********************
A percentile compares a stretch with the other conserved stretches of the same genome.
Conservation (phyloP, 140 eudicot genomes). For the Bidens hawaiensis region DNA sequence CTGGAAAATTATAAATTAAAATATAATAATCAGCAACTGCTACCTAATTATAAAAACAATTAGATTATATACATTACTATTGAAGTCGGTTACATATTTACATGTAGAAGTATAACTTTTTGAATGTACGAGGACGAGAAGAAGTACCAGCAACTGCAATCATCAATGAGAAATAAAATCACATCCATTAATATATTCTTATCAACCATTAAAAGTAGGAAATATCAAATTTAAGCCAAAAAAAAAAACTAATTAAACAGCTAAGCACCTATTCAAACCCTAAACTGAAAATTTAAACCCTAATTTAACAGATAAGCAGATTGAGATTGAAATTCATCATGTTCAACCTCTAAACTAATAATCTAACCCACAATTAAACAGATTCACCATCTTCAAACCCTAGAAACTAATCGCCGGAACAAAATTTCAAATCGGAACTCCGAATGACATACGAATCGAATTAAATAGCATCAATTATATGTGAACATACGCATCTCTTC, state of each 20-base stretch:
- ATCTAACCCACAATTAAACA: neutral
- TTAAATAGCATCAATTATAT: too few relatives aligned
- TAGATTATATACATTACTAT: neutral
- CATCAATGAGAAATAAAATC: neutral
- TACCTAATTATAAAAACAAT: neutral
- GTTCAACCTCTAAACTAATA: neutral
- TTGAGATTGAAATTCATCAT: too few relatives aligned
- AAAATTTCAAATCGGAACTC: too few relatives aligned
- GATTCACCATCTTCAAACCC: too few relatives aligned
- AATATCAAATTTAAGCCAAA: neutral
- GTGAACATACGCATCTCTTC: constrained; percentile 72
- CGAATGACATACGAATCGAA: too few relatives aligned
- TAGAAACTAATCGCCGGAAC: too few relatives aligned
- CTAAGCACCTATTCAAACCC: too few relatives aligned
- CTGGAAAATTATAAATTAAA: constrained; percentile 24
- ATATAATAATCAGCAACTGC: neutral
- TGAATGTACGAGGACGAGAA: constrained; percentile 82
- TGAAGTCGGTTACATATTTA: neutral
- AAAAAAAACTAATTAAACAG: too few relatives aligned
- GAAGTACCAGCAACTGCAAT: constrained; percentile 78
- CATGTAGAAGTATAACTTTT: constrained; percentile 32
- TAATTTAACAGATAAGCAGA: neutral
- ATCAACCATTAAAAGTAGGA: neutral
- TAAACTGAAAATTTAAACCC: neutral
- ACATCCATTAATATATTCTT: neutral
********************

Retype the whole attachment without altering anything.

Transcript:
A percentile compares a stretch with the other conserved stretches of the same genome.
Conservation (phyloP, 140 eudicot genomes). For the Bidens hawaiensis region DNA sequence CTGGAAAATTATAAATTAAAATATAATAATCAGCAACTGCTACCTAATTATAAAAACAATTAGATTATATACATTACTATTGAAGTCGGTTACATATTTACATGTAGAAGTATAACTTTTTGAATGTACGAGGACGAGAAGAAGTACCAGCAACTGCAATCATCAATGAGAAATAAAATCACATCCATTAATATATTCTTATCAACCATTAAAAGTAGGAAATATCAAATTTAAGCCAAAAAAAAAAACTAATTAAACAGCTAAGCACCTATTCAAACCCTAAACTGAAAATTTAAACCCTAATTTAACAGATAAGCAGATTGAGATTGAAATTCATCATGTTCAACCTCTAAACTAATAATCTAACCCACAATTAAACAGATTCACCATCTTCAAACCCTAGAAACTAATCGCCGGAACAAAATTTCAAATCGGAACTCCGAATGACATACGAATCGAATTAAATAGCATCAATTATATGTGAACATACGCATCTCTTC, state of each 20-base stretch:
- ATCTAACCCACAATTAAACA: neutral
- TTAAATAGCATCAATTATAT: too few relatives aligned
- TAGATTATATACATTACTAT: neutral
- CATCAATGAGAAATAAAATC: neutral
- TACCTAATTATAAAAACAAT: neutral
- GTTCAACCTCTAAACTAATA: neutral
- TTGAGATTGAAATTCATCAT: too few relatives aligned
- AAAATTTCAAATCGGAACTC: too few relatives aligned
- GATTCACCATCTTCAAACCC: too few relatives aligned
- AATATCAAATTTAAGCCAAA: neutral
- GTGAACATACGCATCTCTTC: constrained; percentile 72
- CGAATGACATACGAATCGAA: too few relatives aligned
- TAGAAACTAATCGCCGGAAC: too few relatives aligned
- CTAAGCACCTATTCAAACCC: too few relatives aligned
- CTGGAAAATTATAAATTAAA: constrained; percentile 24
- ATATAATAATCAGCAACTGC: neutral
- TGAATGTACGAGGACGAGAA: constrained; percentile 82
- TGAAGTCGGTTACATATTTA: neutral
- AAAAAAAACTAATTAAACAG: too few relatives aligned
- GAAGTACCAGCAACTGCAAT: constrained; percentile 78
- CATGTAGAAGTATAACTTTT: constrained; percentile 32
- TAATTTAACAGATAAGCAGA: neutral
- ATCAACCATTAAAAGTAGGA: neutral
- TAAACTGAAAATTTAAACCC: neutral
- ACATCCATTAATATATTCTT: neutral